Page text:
basic operations

Les Mikesell lesmikesell at
Sat Dec 3 04:15:24 UTC 2005

On Fri, 2005-12-02 at 21:43, Anil Kumar Sharma wrote:
>         >  Under Win, almost all programmes can be relocated some way
>         after
>         > install or by re-installation. Under Linux rigid rule "not 
>         > relocatable" is prevalent.
>         What does that mean in relation to files?  I've only seen it
>         used in terms of libraries where it means it is compiled for
>         static linkage.
> There is no need to - disturb / play with - the basic requirements of
> a working OS. I would not want to move ../system32 for /usr/sbin older
> again he basics of the objective are clear. 
>         --

> I do not mean to offend Linux lovers including myself, but kindly be
> generous and sporting.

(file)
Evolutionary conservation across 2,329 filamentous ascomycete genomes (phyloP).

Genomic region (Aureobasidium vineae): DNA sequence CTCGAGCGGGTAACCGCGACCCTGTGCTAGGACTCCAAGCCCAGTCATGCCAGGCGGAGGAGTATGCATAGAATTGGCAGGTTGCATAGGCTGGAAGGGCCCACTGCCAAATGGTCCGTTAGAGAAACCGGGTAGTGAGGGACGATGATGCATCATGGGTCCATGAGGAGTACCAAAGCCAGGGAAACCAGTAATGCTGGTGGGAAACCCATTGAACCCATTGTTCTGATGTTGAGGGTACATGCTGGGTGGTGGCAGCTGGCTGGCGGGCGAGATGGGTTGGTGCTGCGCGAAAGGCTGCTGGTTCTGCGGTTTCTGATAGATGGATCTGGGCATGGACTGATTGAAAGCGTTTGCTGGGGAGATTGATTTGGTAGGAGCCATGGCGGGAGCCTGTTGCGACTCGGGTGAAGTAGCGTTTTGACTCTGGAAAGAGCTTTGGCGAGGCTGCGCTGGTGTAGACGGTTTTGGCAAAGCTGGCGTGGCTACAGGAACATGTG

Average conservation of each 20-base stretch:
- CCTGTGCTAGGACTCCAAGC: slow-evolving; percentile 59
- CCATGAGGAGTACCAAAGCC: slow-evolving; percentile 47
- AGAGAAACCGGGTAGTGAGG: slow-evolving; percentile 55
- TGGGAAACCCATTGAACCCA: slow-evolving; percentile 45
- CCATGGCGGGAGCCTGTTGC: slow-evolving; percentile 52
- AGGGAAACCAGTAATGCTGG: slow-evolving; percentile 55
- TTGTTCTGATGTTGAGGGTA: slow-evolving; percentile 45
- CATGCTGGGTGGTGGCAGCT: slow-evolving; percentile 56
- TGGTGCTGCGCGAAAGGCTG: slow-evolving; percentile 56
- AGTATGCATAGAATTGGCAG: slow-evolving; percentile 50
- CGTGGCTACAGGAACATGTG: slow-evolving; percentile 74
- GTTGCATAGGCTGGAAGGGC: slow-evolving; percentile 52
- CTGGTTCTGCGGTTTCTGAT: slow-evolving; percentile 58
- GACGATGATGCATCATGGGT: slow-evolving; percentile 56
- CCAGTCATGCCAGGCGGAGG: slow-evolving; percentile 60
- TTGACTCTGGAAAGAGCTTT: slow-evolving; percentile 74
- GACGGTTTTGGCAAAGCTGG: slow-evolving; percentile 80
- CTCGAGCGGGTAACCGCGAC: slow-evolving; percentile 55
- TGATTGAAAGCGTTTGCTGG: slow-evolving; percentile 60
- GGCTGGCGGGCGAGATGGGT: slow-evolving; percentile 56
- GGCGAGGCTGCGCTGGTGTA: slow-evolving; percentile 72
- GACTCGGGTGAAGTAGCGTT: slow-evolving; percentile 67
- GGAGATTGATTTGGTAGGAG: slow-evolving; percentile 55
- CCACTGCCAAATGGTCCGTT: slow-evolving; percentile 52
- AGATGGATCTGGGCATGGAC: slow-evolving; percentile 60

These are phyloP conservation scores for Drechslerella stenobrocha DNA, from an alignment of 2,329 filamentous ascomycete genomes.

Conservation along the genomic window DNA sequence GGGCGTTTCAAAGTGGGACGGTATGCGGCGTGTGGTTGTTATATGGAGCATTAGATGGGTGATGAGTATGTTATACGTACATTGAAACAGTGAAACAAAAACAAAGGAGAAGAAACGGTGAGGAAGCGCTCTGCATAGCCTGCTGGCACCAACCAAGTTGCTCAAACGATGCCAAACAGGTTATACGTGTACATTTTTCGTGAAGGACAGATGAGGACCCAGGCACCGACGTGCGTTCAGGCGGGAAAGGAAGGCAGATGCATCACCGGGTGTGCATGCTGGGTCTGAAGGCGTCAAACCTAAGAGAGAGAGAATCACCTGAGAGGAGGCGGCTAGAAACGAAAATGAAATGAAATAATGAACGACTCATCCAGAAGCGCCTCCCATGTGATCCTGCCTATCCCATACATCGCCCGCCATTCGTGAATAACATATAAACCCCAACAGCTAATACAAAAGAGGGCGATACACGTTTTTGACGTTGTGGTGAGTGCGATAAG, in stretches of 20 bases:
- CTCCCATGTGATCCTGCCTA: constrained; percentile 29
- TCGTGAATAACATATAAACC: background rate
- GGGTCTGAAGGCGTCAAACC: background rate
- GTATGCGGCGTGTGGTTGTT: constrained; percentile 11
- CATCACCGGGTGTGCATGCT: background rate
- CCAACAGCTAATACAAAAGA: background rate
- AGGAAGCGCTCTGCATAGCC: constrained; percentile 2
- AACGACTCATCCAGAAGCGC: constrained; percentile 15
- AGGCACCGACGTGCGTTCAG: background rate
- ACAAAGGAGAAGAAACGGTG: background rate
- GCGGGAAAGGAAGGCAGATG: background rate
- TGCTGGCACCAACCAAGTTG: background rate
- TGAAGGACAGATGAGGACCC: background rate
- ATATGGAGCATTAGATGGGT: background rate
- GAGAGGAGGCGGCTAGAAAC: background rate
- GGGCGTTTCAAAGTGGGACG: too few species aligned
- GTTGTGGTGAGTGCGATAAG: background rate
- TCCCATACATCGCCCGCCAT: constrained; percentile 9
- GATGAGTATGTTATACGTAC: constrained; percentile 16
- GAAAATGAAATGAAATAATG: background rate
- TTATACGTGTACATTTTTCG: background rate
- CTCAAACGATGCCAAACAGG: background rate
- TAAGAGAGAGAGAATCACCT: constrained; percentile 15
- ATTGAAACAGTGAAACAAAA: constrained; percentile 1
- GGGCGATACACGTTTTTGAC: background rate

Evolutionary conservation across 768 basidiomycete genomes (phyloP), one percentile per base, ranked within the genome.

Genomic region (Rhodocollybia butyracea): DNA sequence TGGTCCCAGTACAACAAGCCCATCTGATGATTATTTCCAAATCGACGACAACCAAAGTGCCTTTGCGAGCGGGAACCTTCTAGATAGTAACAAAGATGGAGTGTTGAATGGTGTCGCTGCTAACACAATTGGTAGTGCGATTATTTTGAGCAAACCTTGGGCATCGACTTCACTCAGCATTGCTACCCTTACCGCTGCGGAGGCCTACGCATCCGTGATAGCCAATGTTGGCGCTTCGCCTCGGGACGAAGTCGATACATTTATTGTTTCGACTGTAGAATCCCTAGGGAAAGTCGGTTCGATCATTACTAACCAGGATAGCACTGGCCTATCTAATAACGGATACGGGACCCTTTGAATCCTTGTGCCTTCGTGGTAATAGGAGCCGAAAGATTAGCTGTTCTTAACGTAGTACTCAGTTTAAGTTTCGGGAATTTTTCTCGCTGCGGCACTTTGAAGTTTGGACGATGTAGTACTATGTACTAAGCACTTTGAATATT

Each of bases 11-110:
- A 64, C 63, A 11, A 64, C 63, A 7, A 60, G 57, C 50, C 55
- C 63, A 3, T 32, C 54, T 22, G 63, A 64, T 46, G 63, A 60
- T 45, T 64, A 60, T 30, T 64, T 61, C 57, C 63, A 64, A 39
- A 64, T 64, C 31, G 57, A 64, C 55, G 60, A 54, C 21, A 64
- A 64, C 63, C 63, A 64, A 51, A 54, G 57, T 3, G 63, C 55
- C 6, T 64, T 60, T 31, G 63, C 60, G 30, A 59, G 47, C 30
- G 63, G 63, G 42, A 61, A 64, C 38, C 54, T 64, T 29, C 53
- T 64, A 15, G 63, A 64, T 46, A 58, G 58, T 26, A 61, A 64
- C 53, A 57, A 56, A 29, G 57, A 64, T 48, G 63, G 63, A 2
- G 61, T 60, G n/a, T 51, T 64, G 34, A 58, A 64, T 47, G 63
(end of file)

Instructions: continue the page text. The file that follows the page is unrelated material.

I just don't understand what you mean by "not relocatable".  There
are certain things expected to be in the root partition because
they are needed before additional filesystems are mounted when
the system is booted (/bin, /etc).  Other than that, just about
everything could be moved if you wanted, but the usual way of
dealing with a full filesystem is to take one of its large
subdirectories (/var or /home in the case of the root filesystem)
and move the contents to a new partition which is then mounted
back on the original directory.  Nothing will notice that
the files have moved and you end up with additional space.

  Les Mikesell
    lesmikesell at

More information about the users mailing list